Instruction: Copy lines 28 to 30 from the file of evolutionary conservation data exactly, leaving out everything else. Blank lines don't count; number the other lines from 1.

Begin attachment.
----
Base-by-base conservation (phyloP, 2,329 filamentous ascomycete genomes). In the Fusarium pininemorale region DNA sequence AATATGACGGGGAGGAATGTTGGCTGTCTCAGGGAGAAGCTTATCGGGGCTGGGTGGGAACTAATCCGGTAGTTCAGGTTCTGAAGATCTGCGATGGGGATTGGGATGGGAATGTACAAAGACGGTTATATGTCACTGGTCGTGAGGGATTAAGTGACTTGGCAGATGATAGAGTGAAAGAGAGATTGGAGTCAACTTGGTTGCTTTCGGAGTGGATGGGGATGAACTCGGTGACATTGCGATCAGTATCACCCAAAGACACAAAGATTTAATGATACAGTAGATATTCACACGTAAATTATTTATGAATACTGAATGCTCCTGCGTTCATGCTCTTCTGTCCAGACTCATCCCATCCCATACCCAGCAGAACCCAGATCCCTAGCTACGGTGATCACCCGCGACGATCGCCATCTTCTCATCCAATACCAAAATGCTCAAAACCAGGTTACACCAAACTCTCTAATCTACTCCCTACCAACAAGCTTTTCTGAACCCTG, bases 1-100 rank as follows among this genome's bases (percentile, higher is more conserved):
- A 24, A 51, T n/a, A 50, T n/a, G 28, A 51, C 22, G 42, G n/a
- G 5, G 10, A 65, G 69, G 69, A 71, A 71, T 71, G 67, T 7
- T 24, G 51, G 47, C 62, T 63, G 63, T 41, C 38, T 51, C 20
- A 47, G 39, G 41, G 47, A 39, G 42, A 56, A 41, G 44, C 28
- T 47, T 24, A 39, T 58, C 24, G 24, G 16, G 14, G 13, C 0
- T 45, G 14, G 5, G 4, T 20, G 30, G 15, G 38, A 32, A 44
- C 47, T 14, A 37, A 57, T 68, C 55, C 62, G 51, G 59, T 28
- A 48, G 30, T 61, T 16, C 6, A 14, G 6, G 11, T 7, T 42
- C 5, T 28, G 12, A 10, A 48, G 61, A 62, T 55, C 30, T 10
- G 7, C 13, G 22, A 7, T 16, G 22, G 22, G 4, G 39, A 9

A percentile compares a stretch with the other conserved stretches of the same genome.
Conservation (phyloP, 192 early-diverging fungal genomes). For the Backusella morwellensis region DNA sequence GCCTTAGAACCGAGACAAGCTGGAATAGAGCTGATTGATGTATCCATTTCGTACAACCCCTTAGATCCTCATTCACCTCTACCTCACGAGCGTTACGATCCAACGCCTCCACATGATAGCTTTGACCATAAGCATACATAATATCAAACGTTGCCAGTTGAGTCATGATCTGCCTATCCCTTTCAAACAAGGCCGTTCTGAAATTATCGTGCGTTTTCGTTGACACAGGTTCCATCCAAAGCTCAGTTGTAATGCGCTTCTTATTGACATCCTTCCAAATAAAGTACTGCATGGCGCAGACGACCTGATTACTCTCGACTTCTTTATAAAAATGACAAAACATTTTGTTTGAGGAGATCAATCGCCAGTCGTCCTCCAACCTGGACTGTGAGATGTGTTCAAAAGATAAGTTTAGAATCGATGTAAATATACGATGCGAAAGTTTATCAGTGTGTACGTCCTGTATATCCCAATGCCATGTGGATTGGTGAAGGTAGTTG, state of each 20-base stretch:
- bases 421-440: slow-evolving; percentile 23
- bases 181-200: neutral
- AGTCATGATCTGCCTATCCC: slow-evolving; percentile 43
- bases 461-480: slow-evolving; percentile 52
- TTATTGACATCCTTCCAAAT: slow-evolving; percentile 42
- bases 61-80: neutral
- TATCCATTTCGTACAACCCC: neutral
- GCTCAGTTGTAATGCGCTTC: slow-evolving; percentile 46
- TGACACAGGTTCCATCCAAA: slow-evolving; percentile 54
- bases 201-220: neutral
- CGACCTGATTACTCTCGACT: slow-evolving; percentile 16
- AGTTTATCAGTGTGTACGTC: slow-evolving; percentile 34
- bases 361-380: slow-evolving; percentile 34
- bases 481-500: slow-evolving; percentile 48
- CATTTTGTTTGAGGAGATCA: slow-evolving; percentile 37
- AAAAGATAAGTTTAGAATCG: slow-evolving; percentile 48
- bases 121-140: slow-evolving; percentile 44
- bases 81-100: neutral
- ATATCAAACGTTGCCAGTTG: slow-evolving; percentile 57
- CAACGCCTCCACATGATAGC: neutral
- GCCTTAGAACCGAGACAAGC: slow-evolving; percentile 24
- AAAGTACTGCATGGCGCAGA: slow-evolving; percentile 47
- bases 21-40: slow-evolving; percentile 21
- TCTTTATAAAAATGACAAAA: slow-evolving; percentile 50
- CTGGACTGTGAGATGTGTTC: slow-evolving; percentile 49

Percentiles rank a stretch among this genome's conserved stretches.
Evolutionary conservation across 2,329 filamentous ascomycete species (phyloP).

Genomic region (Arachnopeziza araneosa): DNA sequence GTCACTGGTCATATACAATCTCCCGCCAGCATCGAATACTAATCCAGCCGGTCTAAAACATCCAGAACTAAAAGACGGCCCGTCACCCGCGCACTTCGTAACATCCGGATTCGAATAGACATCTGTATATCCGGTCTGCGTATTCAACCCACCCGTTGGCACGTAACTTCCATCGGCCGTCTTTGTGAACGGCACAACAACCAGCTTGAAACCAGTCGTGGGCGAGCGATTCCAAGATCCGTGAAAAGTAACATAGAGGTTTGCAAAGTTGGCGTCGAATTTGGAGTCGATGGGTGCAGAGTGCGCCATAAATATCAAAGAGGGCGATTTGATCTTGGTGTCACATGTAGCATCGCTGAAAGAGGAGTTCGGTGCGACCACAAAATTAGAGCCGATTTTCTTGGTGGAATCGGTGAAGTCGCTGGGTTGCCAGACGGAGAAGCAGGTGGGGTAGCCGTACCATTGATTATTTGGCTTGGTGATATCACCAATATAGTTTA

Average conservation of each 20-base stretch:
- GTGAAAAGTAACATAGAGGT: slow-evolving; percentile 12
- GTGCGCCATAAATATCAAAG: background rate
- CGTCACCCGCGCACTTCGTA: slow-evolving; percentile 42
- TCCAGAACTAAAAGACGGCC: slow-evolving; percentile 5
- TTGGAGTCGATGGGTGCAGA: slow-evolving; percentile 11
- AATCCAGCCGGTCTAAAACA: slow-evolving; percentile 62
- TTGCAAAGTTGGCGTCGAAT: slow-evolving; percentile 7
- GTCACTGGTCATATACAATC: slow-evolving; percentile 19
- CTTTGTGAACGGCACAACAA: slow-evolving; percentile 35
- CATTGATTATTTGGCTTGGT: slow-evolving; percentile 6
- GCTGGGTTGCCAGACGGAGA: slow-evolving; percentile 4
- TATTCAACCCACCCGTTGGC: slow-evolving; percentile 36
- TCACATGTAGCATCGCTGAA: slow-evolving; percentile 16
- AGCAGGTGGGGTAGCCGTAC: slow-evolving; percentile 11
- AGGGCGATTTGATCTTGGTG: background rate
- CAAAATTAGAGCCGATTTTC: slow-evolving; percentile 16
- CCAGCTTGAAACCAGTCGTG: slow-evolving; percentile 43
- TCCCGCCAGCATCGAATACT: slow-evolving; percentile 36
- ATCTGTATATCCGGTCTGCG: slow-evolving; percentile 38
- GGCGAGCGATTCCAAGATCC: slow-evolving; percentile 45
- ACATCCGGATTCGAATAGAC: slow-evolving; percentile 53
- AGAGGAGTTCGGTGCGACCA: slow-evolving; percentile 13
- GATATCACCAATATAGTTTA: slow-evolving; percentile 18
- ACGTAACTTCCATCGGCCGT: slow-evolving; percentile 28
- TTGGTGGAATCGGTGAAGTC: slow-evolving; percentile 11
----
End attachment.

- CATTTTGTTTGAGGAGATCA: slow-evolving; percentile 37
- AAAAGATAAGTTTAGAATCG: slow-evolving; percentile 48
- bases 121-140: slow-evolving; percentile 44